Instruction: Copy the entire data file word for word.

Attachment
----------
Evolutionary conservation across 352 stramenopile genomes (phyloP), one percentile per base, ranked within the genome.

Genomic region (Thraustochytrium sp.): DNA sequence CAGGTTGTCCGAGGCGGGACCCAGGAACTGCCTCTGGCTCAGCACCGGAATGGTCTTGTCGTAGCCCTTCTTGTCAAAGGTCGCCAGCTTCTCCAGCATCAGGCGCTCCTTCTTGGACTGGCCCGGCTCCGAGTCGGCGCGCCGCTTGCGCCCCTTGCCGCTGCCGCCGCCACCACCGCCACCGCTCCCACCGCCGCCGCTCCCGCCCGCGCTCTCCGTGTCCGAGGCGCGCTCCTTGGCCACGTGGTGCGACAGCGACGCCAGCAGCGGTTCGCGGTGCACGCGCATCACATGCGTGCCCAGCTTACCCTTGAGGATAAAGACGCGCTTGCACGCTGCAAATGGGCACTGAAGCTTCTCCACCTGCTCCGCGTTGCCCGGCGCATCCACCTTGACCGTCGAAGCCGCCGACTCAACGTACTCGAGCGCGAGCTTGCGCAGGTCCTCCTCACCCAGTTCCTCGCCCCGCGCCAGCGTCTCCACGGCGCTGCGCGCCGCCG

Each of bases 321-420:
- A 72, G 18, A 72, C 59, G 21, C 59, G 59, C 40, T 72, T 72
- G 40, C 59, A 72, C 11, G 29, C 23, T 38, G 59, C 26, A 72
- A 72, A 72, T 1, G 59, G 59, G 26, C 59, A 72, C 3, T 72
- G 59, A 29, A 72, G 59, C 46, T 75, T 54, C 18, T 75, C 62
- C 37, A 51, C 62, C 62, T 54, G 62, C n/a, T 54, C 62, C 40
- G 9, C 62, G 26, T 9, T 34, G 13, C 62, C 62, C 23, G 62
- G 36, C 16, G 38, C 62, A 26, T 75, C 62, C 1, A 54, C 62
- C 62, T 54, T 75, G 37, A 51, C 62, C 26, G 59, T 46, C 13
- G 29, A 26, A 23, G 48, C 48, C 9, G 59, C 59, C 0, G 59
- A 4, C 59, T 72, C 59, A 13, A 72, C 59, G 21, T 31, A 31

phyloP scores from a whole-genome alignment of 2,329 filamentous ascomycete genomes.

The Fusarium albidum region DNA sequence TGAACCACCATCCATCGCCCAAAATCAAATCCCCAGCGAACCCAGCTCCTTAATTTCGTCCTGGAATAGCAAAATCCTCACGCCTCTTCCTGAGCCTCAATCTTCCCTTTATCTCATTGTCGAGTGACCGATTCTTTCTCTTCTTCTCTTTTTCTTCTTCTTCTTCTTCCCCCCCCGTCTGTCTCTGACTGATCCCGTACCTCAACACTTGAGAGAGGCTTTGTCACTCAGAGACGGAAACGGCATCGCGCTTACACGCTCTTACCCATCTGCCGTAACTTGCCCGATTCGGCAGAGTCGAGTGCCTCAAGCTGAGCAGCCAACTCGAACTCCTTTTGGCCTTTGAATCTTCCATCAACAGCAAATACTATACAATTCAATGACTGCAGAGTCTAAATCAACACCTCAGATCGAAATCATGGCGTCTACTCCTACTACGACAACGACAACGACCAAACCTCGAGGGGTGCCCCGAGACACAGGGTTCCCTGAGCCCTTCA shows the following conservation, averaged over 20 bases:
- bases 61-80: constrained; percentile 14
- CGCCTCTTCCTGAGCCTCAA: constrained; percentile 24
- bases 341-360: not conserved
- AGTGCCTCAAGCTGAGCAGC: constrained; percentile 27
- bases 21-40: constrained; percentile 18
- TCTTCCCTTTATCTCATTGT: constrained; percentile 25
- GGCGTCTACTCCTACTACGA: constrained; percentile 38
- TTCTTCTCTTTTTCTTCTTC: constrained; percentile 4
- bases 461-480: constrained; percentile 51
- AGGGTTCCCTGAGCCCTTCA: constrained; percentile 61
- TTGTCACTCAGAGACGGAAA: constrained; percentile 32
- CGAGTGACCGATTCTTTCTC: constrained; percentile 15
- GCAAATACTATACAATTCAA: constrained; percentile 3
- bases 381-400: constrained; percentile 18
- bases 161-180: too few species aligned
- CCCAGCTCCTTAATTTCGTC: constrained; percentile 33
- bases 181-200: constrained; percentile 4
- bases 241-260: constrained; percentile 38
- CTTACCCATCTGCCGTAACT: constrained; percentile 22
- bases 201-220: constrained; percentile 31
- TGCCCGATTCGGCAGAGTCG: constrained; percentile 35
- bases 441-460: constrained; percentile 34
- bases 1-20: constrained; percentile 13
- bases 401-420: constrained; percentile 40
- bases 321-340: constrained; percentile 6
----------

Evolutionary conservation across 352 stramenopile genomes (phyloP), one percentile per base, ranked within the genome.

Genomic region (Thraustochytrium sp.): DNA sequence CAGGTTGTCCGAGGCGGGACCCAGGAACTGCCTCTGGCTCAGCACCGGAATGGTCTTGTCGTAGCCCTTCTTGTCAAAGGTCGCCAGCTTCTCCAGCATCAGGCGCTCCTTCTTGGACTGGCCCGGCTCCGAGTCGGCGCGCCGCTTGCGCCCCTTGCCGCTGCCGCCGCCACCACCGCCACCGCTCCCACCGCCGCCGCTCCCGCCCGCGCTCTCCGTGTCCGAGGCGCGCTCCTTGGCCACGTGGTGCGACAGCGACGCCAGCAGCGGTTCGCGGTGCACGCGCATCACATGCGTGCCCAGCTTACCCTTGAGGATAAAGACGCGCTTGCACGCTGCAAATGGGCACTGAAGCTTCTCCACCTGCTCCGCGTTGCCCGGCGCATCCACCTTGACCGTCGAAGCCGCCGACTCAACGTACTCGAGCGCGAGCTTGCGCAGGTCCTCCTCACCCAGTTCCTCGCCCCGCGCCAGCGTCTCCACGGCGCTGCGCGCCGCCG

Each of bases 321-420:
- A 72, G 18, A 72, C 59, G 21, C 59, G 59, C 40, T 72, T 72
- G 40, C 59, A 72, C 11, G 29, C 23, T 38, G 59, C 26, A 72
- A 72, A 72, T 1, G 59, G 59, G 26, C 59, A 72, C 3, T 72
- G 59, A 29, A 72, G 59, C 46, T 75, T 54, C 18, T 75, C 62
- C 37, A 51, C 62, C 62, T 54, G 62, C n/a, T 54, C 62, C 40
- G 9, C 62, G 26, T 9, T 34, G 13, C 62, C 62, C 23, G 62
- G 36, C 16, G 38, C 62, A 26, T 75, C 62, C 1, A 54, C 62
- C 62, T 54, T 75, G 37, A 51, C 62, C 26, G 59, T 46, C 13
- G 29, A 26, A 23, G 48, C 48, C 9, G 59, C 59, C 0, G 59
- A 4, C 59, T 72, C 59, A 13, A 72, C 59, G 21, T 31, A 31

phyloP scores from a whole-genome alignment of 2,329 filamentous ascomycete genomes.

The Fusarium albidum region DNA sequence TGAACCACCATCCATCGCCCAAAATCAAATCCCCAGCGAACCCAGCTCCTTAATTTCGTCCTGGAATAGCAAAATCCTCACGCCTCTTCCTGAGCCTCAATCTTCCCTTTATCTCATTGTCGAGTGACCGATTCTTTCTCTTCTTCTCTTTTTCTTCTTCTTCTTCTTCCCCCCCCGTCTGTCTCTGACTGATCCCGTACCTCAACACTTGAGAGAGGCTTTGTCACTCAGAGACGGAAACGGCATCGCGCTTACACGCTCTTACCCATCTGCCGTAACTTGCCCGATTCGGCAGAGTCGAGTGCCTCAAGCTGAGCAGCCAACTCGAACTCCTTTTGGCCTTTGAATCTTCCATCAACAGCAAATACTATACAATTCAATGACTGCAGAGTCTAAATCAACACCTCAGATCGAAATCATGGCGTCTACTCCTACTACGACAACGACAACGACCAAACCTCGAGGGGTGCCCCGAGACACAGGGTTCCCTGAGCCCTTCA shows the following conservation, averaged over 20 bases:
- bases 61-80: constrained; percentile 14
- CGCCTCTTCCTGAGCCTCAA: constrained; percentile 24
- bases 341-360: not conserved
- AGTGCCTCAAGCTGAGCAGC: constrained; percentile 27
- bases 21-40: constrained; percentile 18
- TCTTCCCTTTATCTCATTGT: constrained; percentile 25
- GGCGTCTACTCCTACTACGA: constrained; percentile 38
- TTCTTCTCTTTTTCTTCTTC: constrained; percentile 4
- bases 461-480: constrained; percentile 51
- AGGGTTCCCTGAGCCCTTCA: constrained; percentile 61
- TTGTCACTCAGAGACGGAAA: constrained; percentile 32
- CGAGTGACCGATTCTTTCTC: constrained; percentile 15
- GCAAATACTATACAATTCAA: constrained; percentile 3
- bases 381-400: constrained; percentile 18
- bases 161-180: too few species aligned
- CCCAGCTCCTTAATTTCGTC: constrained; percentile 33
- bases 181-200: constrained; percentile 4
- bases 241-260: constrained; percentile 38
- CTTACCCATCTGCCGTAACT: constrained; percentile 22
- bases 201-220: constrained; percentile 31
- TGCCCGATTCGGCAGAGTCG: constrained; percentile 35
- bases 441-460: constrained; percentile 34
- bases 1-20: constrained; percentile 13
- bases 401-420: constrained; percentile 40
- bases 321-340: constrained; percentile 6